Can You Pronounce These Common English Contractions?

Lesson Overview

Lesson Summary 

I’ve got 20 common English contractions to practise with you today! l will teach you how to pronounce it’s, don’t, you’ve, weren’t, ain’t, aren’t, haven’t, wasn’t, hadn’t (and many more!) so that you sound more natural when you speak English!

A contraction is a shortened form of English words; they are extremely common in spoken English, and are used in informal written English too. Learning to *hear* and *use* English contractions is one of the best ways to improve your listening skills and sound more natural when you speak in English!

So, that is what we are going to do today!

Don’t miss the BONUS SPEAKING PRACTICE!! I’ve included some conversation practice at the end of this lesson – so you can speak with me! We’ll practise using these contractions fluently, in a useful, everyday conversation between friends.

Video Transcript
Section 1
Well hey there I’m Emma from mmmEnglish. In this pronunciation lesson today I’m going to teach you how to pronounce I’ve, where, it’s, didn’t and many more of the most common contractions in spoken English.

And at the end you and I are going to practise speaking together. We’ll practise using these contractions in short dialogue back and forth in a regular conversation together.

If you want to jump past the pronunciation work and you want to practise speaking fluently with me in this dialogue you can jump over to that timestamp there but I recommend that you spend some time with me now warming up your mouth muscles and practising with me first.

If your goal is to sound relaxed and natural when you speak English you have got to practise with me in this lesson.

Are you ready?

So what is a contraction?

A shortened form of a word where there are fewer sounds spoken. For example, the word have can be heard in an English sentence just as ‘ve. And most English contractions involve auxiliary or modal verbs and these are often unstressed parts of a sentence.

So the sounds change and they reduce, they become lower in pitch, harder to hear.

You’ll hear contractions used by native English speakers all the time when they speak or maybe you won’t because they’re actually harder to hear and a little harder to process but you can also see them when they’re written in informal English and you can usually recognise them because they have that little apostrophe.

Which one of these contractions is hardest for you to pronounce or is there another that you find really difficult? Let me know down in the comments.

So in this lesson we’re going to go through all of the contractions that are made by auxiliary verbs: do, have, and be. And there are plenty of them.


Let’s start with do, the auxiliary verb in the simple tense. But you’ll only hear it spoken as a contraction when it’s used in its negative form, do not, which is don’t. There are two things that I want you to notice here.

One is that vowel sound changes.

Don’t is different to do. Don’t.

The second is that stop T which is really, really common. Instead of hearing that T sound fully aspirated with that release of air to make the sound, the stop T   stops it short before the air is released. It’s like you catch the sound. Listen to the difference. Don’t.

I’m releasing the air. Don’t or don’t.

Sometimes my students say to me “But Emma I can’t hear that T, it’s not there!”

That’s not true because without that stopped T sound, that nasally sound continues for longer. Don’t. Compare that to don’t.

So that sound is stopped short, that’s your stopped T sound. I probably could keep talking about that for a while but it’s really, really common to hear that stopped T in negative contractions and in many other everyday English words that end in a T sound. Practise it with me.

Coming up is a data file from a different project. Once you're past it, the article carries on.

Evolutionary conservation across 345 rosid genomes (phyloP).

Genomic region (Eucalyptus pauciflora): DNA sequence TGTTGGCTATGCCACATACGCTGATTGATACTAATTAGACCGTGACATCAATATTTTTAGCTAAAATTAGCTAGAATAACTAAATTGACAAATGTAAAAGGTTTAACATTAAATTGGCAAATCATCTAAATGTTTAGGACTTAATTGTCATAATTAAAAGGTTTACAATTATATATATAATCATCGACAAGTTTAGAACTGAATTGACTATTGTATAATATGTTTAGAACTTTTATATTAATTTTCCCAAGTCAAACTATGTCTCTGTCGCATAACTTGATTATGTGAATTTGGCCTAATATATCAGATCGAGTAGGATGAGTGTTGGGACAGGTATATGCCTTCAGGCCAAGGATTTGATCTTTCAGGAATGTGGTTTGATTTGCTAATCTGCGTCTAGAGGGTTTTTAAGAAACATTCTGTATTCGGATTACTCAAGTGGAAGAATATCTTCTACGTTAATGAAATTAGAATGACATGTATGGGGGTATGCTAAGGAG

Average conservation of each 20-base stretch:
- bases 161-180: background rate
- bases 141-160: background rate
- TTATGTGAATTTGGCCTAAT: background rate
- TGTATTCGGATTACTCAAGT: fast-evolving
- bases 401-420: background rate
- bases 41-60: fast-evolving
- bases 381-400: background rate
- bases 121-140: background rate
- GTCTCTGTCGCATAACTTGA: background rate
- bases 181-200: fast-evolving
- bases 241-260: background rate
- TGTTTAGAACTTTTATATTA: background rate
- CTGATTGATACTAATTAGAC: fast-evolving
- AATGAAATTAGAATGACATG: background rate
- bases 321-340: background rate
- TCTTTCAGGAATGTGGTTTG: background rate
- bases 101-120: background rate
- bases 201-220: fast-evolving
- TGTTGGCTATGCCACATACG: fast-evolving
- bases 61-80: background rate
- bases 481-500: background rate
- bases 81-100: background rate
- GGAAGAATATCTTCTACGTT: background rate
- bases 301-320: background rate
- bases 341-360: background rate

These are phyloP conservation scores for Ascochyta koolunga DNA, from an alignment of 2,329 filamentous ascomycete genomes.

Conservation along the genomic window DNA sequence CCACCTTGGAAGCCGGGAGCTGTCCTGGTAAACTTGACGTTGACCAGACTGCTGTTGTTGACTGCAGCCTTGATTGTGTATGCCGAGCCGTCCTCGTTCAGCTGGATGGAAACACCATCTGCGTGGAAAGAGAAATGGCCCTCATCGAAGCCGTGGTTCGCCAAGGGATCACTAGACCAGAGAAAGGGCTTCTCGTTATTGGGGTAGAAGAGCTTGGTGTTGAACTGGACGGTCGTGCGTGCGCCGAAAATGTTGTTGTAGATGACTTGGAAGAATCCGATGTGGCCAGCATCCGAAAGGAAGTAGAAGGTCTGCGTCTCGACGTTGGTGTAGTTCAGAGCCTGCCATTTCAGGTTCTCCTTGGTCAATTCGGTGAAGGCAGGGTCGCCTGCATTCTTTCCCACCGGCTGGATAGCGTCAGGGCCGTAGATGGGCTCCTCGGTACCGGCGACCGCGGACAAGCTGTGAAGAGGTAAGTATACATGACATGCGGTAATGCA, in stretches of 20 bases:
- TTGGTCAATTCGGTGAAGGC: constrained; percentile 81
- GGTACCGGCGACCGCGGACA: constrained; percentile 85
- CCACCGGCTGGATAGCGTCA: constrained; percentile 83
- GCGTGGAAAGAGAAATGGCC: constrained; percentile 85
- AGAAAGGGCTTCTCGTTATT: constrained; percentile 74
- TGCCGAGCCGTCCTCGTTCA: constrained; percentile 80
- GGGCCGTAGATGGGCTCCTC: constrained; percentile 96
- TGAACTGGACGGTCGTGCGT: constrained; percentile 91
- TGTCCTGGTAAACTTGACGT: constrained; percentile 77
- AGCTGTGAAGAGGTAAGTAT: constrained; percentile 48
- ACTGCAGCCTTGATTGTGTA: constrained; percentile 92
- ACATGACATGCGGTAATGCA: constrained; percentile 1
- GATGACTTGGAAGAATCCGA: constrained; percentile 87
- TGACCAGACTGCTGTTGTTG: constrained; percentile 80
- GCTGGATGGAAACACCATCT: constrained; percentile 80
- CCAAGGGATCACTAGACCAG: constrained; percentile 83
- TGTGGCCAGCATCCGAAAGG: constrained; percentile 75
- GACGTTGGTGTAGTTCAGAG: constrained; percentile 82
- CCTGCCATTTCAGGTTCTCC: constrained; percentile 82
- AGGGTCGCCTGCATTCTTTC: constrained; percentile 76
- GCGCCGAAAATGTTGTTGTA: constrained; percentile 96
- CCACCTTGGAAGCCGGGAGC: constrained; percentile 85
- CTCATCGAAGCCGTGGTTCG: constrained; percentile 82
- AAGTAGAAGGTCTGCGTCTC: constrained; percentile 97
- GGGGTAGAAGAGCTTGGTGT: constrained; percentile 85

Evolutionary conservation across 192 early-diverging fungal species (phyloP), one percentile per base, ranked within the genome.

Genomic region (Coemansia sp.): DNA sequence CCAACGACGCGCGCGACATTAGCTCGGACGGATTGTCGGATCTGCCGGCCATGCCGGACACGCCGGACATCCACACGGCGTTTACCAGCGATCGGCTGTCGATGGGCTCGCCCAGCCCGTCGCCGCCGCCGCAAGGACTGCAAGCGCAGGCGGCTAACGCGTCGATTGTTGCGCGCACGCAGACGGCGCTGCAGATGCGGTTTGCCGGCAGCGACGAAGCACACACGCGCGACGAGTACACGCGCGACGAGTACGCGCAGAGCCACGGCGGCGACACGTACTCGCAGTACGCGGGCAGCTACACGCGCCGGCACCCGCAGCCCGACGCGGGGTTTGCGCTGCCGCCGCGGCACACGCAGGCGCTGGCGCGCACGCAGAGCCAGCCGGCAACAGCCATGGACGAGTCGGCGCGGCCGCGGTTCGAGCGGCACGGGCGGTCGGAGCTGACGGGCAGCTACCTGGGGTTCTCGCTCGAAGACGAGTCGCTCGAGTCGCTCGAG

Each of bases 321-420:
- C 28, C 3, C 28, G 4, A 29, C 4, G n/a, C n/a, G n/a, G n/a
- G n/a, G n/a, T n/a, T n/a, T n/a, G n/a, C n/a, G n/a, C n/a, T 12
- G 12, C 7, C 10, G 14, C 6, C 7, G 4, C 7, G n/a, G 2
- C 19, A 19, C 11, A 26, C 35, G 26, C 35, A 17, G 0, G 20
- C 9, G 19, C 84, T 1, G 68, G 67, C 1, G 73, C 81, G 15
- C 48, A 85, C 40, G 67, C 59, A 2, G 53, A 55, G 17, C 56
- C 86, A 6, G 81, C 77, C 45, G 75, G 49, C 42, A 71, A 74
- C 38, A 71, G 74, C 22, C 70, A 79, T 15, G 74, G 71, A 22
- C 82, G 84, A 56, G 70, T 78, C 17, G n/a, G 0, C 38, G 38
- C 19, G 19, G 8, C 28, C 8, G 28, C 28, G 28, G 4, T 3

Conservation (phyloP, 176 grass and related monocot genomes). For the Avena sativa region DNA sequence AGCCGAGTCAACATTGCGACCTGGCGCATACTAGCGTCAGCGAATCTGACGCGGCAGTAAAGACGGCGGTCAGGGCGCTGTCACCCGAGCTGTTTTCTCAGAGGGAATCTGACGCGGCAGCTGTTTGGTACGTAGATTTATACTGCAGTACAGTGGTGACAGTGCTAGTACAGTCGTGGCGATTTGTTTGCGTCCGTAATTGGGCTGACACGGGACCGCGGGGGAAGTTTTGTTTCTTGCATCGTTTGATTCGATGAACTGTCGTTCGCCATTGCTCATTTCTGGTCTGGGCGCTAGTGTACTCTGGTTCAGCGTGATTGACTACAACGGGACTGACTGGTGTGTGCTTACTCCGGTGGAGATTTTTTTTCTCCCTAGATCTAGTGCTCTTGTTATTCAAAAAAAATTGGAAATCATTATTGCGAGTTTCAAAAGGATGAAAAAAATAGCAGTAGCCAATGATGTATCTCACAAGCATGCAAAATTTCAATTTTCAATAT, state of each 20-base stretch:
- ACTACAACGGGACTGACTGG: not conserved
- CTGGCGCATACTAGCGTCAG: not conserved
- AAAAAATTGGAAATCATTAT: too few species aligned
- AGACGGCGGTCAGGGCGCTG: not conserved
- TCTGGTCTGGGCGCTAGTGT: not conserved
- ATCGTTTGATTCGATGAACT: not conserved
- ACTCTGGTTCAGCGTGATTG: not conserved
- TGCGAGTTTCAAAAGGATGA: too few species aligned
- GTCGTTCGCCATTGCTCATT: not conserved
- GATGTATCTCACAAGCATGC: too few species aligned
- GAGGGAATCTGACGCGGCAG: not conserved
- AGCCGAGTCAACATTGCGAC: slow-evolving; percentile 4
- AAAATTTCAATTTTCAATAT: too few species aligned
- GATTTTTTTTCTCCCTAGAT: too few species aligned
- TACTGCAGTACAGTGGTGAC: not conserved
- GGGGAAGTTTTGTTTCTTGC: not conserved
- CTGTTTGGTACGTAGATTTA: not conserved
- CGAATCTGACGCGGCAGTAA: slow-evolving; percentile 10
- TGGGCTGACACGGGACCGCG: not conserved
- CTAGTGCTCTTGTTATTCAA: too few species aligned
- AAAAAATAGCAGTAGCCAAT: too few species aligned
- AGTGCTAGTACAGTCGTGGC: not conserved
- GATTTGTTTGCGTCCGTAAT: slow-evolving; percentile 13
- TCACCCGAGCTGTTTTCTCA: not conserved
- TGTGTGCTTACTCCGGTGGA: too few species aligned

Don’t. I don’t want to go.

What about does not?

It is way more common to hear native English speakers say doesn’t.

And again you can hear that stopped T sound, right? You’ve also got two syllables there, one of them is stronger than the other. Can you hear it? Doesn’t.

That first syllable. We’ve got a few tricky consonant sounds there at the end so you know if you’re feeling a little bit stuck here, a little bit tongue-tied, why don’t you just pause for a minute and just focus on the end of that word?

I mean really this word is often spoken so quickly that it sounds like So really just loosen up the muscles in your mouth.

Don’t get stuck trying to be really precise. Doesn’t.

  • He doesn’t play football.
  • It doesn’t matter.

And then we have our past tense form, did not, which is didn’t. You’re right, didn’t. That first D is stronger than the second one, didn’t.

There’s that cluster again. Again I’m using that stop T sound because that’s the most comfortable for me. You can choose whether you want to use the aspirated at the end or not. In my accent, it’s very very common to hear the stop T.

Are you ready to practise with me?

  • I don’t like it.
  • We don’t eat meat.
  • They don’t bother me.
  • She doesn’t want to.
  • It doesn’t matter.
  • You didn’t call.
  • He didn’t believe me.


Okay now let’s look at the verb be. So in the present tense it conjugates to am, is and are.

Be is a little different because it can be contracted when it’s a main verb as well as when it’s an auxiliary verb.

  • Here’s the paper.
  • He’s coming.

So here the be verb is the main verb in our sentence and here it’s the auxiliary verb. It’s making the continuous tense. There are many be contractions to get through so I want to go through them one by one, practise out loud with me. I’m. You’re.

Remember the pronunciation is exactly the same as this word here. You’re.

And in my accent you don’t really hear that ER sound at the end it’s just the vowel. Where and again the pronunciation of this contraction is just the same as that word. There.

Again, exactly the same as these two.

  • He’s
  • She’s
  • It’s

It’s has a tricky consonant cluster. It’s.

Practise these sentences after me.

  • I’m hungry.
  • You’re coming too.
  • She’s gonna win.
  • It’s about to rain.

Okay let’s take a look at the negative forms now.

With negative contractions with be verb, we have two choices. We have two different ways that we can pronounce these contractions.

You can make the contraction by linking the be verb to the subject or by linking the be verb to not. Let’s take a look.

You are not can be you’re not or you aren’t.

That’s a new sound there. Aren’t. Can you hear that n’t at the end?

  • We’re not.
  • We aren’t.
  • They’re not.
  • They aren’t.

All right let’s take a look at is. He’s not. He isn’t.

That’s another new sound. We have isn’t.  I know there are a few tricky consonant clusters there aren’t there? Isn’t. Practise practise practise.

  • Isn’t
  • She’s not
  • She isn’t
  • It’s not
  • It isn’t

Now because that T sound comes between two vowels it actually sounds a lot more like a D in my accent. Can you hear it? It isn’t.